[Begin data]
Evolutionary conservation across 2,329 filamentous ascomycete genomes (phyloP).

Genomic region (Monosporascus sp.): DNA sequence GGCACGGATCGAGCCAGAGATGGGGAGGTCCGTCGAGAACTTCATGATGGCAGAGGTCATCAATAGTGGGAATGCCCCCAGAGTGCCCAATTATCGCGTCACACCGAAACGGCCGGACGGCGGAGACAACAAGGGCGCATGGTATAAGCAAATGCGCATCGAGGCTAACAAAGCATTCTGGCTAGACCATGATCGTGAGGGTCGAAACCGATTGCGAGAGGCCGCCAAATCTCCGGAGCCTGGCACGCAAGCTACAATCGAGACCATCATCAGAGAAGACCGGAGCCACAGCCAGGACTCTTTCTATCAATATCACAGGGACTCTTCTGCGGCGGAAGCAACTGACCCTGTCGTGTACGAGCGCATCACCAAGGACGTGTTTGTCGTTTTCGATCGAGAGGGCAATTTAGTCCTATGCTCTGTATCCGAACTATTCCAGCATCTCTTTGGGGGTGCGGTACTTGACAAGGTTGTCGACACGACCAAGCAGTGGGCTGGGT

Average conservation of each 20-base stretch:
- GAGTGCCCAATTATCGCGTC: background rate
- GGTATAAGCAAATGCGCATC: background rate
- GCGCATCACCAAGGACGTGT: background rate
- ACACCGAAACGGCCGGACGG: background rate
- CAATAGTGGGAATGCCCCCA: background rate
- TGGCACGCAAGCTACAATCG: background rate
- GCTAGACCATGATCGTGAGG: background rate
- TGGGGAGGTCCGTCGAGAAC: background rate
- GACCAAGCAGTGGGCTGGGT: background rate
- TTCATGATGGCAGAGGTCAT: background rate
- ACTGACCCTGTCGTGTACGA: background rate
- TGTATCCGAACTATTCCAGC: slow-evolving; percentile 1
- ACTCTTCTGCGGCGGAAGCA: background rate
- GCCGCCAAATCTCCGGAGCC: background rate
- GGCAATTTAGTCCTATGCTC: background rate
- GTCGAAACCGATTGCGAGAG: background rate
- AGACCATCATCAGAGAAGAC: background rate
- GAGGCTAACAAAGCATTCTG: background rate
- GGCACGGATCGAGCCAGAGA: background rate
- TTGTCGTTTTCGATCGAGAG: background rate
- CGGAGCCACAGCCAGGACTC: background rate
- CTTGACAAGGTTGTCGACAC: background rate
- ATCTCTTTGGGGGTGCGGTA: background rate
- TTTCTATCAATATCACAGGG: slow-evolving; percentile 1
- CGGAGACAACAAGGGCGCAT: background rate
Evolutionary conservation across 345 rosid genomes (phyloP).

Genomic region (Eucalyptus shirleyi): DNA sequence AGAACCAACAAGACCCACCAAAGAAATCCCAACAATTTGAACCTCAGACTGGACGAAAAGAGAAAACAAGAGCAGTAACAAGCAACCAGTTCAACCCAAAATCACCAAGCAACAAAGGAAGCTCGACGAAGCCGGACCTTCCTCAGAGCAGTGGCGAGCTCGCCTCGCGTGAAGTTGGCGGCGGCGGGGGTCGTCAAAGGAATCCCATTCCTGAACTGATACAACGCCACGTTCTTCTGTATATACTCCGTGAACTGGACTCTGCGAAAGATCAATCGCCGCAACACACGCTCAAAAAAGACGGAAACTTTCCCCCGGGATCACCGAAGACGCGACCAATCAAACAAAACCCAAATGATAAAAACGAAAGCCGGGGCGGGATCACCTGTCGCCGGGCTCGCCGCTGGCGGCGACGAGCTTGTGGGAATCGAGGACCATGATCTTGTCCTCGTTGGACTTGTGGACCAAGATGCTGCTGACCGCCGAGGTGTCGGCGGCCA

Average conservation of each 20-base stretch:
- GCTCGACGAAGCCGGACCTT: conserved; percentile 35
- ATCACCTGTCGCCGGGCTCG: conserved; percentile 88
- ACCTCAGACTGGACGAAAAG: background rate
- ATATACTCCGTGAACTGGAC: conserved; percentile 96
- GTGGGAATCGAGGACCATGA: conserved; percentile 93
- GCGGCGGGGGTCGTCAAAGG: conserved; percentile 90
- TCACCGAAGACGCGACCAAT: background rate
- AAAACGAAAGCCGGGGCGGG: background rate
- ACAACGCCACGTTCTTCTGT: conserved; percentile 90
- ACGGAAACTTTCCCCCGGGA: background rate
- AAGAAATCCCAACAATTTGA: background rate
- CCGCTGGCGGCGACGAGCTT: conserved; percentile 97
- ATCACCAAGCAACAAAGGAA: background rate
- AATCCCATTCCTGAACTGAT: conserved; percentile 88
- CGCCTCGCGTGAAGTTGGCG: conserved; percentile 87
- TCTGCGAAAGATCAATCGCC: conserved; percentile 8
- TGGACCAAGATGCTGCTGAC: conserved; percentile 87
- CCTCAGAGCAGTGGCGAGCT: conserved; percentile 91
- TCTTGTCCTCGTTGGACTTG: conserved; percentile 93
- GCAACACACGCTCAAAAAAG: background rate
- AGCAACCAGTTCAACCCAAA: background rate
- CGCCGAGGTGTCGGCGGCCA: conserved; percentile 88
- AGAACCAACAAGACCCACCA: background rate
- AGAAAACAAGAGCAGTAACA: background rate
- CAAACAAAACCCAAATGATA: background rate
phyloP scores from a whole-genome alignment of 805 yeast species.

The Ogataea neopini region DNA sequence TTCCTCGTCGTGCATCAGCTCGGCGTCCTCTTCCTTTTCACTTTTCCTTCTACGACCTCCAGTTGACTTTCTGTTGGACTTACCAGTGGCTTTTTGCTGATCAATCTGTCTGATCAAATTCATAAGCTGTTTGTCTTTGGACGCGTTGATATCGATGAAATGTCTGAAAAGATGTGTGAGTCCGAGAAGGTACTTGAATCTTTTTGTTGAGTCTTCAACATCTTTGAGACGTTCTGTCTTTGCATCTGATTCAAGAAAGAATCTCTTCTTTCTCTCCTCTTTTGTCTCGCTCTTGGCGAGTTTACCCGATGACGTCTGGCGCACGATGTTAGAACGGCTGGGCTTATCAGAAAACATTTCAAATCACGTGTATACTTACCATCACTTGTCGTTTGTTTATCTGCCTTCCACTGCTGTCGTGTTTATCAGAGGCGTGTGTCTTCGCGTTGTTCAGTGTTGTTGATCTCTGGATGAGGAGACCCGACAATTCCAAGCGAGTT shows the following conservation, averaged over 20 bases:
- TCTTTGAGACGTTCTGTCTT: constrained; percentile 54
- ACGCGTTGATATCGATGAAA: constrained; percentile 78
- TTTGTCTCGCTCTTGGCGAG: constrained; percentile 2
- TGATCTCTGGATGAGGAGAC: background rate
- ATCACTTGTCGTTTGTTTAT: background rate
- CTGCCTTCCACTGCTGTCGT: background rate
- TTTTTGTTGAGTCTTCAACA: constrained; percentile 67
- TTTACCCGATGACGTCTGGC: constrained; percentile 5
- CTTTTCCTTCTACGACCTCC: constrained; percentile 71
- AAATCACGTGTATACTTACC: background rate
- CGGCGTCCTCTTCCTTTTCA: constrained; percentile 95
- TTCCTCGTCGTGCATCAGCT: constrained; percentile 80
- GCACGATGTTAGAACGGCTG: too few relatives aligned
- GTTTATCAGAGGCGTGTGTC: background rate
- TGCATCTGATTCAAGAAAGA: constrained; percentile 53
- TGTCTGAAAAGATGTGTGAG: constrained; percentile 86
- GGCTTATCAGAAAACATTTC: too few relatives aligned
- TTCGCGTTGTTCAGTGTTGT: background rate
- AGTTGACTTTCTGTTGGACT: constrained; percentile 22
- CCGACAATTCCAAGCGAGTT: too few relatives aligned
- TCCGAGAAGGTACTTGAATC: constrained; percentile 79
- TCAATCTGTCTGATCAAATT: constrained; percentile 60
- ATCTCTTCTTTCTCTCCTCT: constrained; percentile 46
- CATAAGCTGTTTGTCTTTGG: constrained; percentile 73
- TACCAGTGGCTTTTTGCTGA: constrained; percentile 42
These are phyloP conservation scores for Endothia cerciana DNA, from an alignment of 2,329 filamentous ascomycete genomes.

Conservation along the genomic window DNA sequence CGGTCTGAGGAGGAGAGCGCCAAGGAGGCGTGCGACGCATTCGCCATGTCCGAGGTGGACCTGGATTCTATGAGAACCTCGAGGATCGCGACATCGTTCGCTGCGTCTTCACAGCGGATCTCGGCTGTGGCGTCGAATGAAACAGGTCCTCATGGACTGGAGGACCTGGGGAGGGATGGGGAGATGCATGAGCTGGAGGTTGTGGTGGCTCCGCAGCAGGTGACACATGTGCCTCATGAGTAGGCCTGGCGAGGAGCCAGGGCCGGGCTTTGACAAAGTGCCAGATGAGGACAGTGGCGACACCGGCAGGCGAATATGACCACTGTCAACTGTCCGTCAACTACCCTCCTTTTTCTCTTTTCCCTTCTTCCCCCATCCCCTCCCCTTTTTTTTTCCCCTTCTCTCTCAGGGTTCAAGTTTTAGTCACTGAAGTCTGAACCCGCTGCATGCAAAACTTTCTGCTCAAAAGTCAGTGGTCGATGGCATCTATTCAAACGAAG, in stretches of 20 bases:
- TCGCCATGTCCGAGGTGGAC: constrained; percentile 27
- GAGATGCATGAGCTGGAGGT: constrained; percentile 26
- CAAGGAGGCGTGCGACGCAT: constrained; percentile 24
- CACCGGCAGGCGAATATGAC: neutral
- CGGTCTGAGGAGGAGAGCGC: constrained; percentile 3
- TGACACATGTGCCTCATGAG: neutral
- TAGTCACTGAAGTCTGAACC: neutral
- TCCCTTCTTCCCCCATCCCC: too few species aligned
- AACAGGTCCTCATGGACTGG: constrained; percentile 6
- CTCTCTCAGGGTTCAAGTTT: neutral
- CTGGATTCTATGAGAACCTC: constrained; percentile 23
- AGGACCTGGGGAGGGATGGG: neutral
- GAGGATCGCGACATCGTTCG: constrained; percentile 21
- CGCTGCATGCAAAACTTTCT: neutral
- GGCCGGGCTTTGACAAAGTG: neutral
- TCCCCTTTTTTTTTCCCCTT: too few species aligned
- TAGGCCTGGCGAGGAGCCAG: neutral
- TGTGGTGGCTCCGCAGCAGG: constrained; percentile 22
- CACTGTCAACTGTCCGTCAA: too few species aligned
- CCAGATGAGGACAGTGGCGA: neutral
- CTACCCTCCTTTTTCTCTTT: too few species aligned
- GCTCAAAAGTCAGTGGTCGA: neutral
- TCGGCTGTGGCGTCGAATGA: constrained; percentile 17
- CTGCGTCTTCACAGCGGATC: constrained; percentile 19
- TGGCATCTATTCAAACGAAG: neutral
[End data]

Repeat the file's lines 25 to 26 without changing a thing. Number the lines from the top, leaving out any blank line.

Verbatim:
- CTTGACAAGGTTGTCGACAC: background rate
- ATCTCTTTGGGGGTGCGGTA: background rate